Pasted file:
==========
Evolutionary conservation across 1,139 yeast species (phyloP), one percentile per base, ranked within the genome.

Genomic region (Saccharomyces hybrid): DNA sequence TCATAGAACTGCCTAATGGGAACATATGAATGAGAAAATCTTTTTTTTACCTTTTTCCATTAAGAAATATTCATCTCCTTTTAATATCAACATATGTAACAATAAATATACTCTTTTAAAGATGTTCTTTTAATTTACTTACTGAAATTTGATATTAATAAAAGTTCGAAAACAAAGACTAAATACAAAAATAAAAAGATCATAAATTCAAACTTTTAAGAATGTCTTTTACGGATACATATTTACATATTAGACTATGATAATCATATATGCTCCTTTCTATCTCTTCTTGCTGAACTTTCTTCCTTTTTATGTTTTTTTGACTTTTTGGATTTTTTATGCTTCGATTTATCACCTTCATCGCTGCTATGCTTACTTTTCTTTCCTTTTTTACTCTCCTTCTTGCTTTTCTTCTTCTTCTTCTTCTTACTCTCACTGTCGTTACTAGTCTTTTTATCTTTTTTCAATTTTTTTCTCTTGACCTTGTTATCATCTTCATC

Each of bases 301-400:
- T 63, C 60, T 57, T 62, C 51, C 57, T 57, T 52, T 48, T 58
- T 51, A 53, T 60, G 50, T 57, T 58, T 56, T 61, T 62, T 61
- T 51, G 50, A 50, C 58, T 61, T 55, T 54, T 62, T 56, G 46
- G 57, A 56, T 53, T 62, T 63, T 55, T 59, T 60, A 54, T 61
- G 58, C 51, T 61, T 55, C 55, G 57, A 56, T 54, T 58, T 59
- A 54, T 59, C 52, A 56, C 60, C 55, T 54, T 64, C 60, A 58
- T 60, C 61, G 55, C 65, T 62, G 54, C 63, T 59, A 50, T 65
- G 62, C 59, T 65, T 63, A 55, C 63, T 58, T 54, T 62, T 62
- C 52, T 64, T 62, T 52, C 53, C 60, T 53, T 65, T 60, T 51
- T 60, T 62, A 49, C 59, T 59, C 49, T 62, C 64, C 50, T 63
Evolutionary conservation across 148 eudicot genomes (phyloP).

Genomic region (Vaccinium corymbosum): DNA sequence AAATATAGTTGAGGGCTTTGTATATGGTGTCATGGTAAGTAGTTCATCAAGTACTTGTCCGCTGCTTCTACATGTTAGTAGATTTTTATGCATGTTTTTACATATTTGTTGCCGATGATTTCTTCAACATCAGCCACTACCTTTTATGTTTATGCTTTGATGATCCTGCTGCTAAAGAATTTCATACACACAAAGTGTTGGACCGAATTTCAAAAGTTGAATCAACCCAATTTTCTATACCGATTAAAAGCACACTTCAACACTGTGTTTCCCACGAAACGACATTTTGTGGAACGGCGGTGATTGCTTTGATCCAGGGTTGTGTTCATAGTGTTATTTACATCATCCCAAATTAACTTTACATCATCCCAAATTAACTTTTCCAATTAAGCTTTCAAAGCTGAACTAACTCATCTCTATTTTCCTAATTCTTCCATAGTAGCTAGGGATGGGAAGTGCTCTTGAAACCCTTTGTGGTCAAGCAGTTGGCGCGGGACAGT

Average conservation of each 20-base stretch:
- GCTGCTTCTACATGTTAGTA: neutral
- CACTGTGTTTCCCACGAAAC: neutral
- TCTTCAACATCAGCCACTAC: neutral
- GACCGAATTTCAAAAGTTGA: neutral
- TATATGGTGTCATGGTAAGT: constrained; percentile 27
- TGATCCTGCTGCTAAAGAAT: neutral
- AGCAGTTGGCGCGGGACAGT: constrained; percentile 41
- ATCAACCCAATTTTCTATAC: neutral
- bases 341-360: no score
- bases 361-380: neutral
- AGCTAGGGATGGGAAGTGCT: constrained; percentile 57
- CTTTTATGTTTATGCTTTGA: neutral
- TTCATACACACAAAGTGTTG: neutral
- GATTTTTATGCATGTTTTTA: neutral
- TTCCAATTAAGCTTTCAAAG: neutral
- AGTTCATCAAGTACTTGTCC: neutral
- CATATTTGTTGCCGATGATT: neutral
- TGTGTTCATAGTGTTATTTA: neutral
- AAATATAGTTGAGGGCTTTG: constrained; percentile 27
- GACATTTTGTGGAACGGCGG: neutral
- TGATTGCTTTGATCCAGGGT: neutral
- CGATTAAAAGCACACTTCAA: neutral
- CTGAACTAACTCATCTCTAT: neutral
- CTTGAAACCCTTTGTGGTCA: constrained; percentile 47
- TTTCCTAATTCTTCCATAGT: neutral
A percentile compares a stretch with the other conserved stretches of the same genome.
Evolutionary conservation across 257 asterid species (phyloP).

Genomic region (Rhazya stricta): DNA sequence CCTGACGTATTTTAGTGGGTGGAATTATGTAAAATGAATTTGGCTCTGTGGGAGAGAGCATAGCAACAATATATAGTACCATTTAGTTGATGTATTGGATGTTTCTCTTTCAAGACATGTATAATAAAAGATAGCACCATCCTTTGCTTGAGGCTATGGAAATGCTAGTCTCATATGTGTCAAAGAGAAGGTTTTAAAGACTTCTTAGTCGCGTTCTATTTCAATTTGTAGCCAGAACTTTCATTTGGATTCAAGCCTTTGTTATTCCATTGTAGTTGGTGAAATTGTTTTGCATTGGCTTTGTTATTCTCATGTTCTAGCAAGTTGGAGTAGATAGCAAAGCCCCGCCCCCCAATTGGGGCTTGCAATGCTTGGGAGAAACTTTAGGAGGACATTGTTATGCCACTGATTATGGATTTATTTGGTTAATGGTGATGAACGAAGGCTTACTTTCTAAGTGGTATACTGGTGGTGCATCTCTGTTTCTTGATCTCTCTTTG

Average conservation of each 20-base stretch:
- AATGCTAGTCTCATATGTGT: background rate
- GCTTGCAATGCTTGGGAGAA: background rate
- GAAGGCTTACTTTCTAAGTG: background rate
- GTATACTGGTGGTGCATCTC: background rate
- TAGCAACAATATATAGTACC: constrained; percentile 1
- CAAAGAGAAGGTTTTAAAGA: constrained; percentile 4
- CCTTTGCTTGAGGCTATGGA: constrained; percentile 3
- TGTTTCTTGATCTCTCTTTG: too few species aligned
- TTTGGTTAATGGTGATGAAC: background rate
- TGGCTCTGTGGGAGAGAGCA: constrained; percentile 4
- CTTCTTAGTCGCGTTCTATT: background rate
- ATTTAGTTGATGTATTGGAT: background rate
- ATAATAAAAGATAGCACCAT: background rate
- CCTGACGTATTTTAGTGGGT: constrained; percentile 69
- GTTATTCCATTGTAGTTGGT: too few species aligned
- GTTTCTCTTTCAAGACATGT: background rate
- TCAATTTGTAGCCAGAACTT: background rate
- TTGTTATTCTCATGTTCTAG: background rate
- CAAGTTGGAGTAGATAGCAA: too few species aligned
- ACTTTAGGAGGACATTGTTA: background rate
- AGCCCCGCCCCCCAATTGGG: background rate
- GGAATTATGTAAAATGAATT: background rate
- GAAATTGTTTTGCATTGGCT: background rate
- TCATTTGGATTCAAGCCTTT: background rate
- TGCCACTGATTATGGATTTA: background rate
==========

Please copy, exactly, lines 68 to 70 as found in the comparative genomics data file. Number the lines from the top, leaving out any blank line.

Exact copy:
- GAAATTGTTTTGCATTGGCT: background rate
- TCATTTGGATTCAAGCCTTT: background rate
- TGCCACTGATTATGGATTTA: background rate